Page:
A recent article in The Economist describes “The dwindling allure of building factories offshore.” The article concludes that “Increasingly, it makes sense to make things in a variety of places, including America.”
I agree. Medical device companies face the same global opportunities and challenges as other manufacturers. While moving medical device manufacturing to a low-wage location sounds like a no-brainer, it takes real skill and experience to make it work well. Sometimes it makes sense, and sometimes it doesn’t.
How do you decide?
Like many high-stakes business decisions, you need to crunch some numbers to help drive a good decision. Consider hiring outside experts who do this for a living. What should you be modeling? Here are some of the factors to consider.
Labor Intensity of your product. Medical capital equipment is usually materials intensive, with labor costs comprising less than 10% of the product cost. Efforts to reduce materials costs are likely to have a larger benefit than locating in a low-wage location. To reduce product costs at Candela, we put our effort into improving supply chain quality and reducing parts costs. On the other hand, single-use products, from catheters to tubing sets, are more likely to benefit from low-wage locations.
Wage rates versus productivity. While wage rates may be lower in Asia or Latin America, output per employee-hour may also be lower. Make sure to investigate this with other factories in the area, as you are considering and modeling the benefits oflow-wage locations.
Engineering expertise required. I can’t imagine moving LVAD manufacturing off-site, much less out-of-country. In an ideal world, product designs are frozen at the time of product release, and manufacturing processes run for years without a hitch. In the real world, development engineers are often called upon to resolve design-related issues that are identified in manufacturing or the field. Even at the best of companies, it’s simply not possible to get everything 100% right at launch. I have seen tolerance stack-up issues that weren’t identified in development, electronic component obsolescence that requires circuit redesign, manufacturing process improvements that involve design changes, and loads of other issues. For products that require significant engineering support, a long distance between manufacturing and design engineering can be extremely costly.
Frequency of new product introduction (NPI) versus volumes produced. NPI is another engineering-intensive activity. NPI costs are amortized over a production lifetime, so frequent NPI’s with smaller lifetime product volumes argue for co-locating engineering and manufacturing.
Supply chain location. Supplier distance to your plant matters. That’s why new parts suppliers spring up around every new Toyota plant in the midwest. Every plant requires an ecosystem of local suppliers, from machined parts to molded parts to printed circuit boards. Supply chain transportation costs can be significant if your supplier is far away. Coordination of supplier and plant activities is important too.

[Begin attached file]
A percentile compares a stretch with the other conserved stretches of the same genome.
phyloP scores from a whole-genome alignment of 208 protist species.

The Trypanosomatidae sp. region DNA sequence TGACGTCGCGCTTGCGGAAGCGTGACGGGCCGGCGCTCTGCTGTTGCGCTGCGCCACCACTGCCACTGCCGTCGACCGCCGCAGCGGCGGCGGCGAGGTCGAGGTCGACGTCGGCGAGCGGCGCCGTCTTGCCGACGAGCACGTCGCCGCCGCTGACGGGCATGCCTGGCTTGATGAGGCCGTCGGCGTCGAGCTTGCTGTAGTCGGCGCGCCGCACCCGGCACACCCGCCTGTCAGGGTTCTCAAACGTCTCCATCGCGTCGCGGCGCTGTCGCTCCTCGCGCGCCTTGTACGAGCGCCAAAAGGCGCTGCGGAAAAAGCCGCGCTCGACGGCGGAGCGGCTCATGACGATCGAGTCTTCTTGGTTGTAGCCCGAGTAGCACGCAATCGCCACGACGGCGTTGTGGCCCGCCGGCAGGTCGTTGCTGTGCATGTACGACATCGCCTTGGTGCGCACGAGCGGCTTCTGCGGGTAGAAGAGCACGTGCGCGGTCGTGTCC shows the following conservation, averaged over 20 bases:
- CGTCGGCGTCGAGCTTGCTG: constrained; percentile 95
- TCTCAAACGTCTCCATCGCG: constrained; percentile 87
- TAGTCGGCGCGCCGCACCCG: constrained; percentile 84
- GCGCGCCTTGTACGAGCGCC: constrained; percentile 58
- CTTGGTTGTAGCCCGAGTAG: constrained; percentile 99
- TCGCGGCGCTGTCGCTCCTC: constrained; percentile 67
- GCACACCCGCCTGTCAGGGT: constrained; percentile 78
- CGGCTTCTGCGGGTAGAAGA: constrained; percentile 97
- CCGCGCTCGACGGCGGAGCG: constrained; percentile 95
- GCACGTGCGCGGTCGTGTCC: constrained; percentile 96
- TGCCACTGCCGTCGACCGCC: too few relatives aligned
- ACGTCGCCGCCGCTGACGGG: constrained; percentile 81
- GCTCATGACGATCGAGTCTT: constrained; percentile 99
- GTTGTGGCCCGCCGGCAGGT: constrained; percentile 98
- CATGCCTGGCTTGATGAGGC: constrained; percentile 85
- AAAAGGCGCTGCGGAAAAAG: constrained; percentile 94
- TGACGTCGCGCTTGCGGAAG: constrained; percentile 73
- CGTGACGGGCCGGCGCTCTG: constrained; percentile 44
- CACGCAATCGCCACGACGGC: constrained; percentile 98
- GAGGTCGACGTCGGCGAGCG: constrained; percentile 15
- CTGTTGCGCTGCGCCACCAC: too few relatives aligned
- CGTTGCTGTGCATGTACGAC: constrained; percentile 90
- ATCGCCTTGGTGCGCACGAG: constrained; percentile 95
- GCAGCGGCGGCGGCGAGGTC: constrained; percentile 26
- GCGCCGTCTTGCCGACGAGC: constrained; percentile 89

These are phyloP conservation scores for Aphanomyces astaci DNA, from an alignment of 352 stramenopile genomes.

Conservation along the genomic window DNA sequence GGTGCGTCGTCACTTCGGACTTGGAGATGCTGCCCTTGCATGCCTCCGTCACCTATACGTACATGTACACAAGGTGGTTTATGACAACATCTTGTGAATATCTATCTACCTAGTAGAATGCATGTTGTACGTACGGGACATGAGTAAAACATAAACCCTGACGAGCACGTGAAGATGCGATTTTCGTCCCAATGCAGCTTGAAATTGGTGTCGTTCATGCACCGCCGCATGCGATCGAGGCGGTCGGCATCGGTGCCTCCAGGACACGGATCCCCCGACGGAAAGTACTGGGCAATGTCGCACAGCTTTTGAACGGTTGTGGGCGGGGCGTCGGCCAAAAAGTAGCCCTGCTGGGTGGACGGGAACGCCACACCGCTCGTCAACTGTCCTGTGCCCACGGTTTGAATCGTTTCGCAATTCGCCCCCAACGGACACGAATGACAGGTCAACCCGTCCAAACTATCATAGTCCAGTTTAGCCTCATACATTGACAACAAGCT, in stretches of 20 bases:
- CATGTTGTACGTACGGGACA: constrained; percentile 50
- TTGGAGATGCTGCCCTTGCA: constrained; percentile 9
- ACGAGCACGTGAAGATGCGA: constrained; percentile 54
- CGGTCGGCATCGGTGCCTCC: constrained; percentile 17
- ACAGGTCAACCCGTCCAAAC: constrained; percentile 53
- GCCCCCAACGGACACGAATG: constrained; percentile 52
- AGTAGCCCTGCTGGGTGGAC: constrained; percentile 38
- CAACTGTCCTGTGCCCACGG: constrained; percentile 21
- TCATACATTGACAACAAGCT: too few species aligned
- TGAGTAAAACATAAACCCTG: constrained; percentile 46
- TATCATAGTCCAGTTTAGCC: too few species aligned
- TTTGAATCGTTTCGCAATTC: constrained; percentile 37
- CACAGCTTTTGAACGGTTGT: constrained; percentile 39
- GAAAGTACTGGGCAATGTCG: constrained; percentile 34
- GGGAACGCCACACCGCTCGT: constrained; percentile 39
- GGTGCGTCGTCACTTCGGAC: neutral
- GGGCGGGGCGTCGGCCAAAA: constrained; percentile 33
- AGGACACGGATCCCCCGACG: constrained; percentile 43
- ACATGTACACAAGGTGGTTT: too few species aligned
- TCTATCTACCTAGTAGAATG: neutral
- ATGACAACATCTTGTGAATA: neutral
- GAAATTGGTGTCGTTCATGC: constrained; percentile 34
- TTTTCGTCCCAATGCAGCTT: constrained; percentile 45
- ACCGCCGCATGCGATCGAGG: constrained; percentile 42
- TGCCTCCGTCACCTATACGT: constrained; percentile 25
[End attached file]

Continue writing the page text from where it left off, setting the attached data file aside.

Customer location. At Candela we looked at putting a central re-manufacturing facility in Europe. Customer location was the single biggest factor that drove the location recommendation. As with suppliers, transportation costs are important. Responsiveness is important too. No customer likes to wait days or weeks for product to be shipped from some remote location.
Exchange rate risk. Since country-specific pricing is often fixed in local currency, swings in exchange rates can wreak havoc on gross margins. While your back office can hedge some exchange rate risks, there can be major long term benefits to manufacturing and selling in the same currency.
Taxes. According to IDA Ireland (Industrial Development Agency), “Ireland is home to 15 of the world’s top 20 Medical Technologies companies and a proven location for high value Manufacturing and R&D.” One big reason is Ireland’s highly favorable corporate tax rate. While I’m not usually one to let tax policy drive operational decisions, tax savings can be significant. Make sure you understand this one.
Regulatory compliance. For medical device companies, there are some borders that are challenging to cross. Import/export regulations and customs practices can impact your ability to bring goods from the country of manufacture to the countries of your market. No one likes to have goods stuck for days or weeks in customs.
Lean opportunities at home. Before you go through the trauma of moving offshore, ask yourself if you can dramatically improve productivity in your current plant. My colleagues know I am a huge proponent of lean manufacturing. My teams made huge improvement in costs, quality and on-time-delivery at Thermo Cardiosystems and Candela. With lean approaches, a relatively small investment can bring significant savings.
Location decisions are always expensive. Solid economic modeling combined with critical strategic thinking can help you distinguish the optimum from the obvious.
- Analysts: US Set for a ‘Manufacturing Renaissance’ (abcnews.go.com)
- Multinational manufacturers: Moving back to America (economist.com)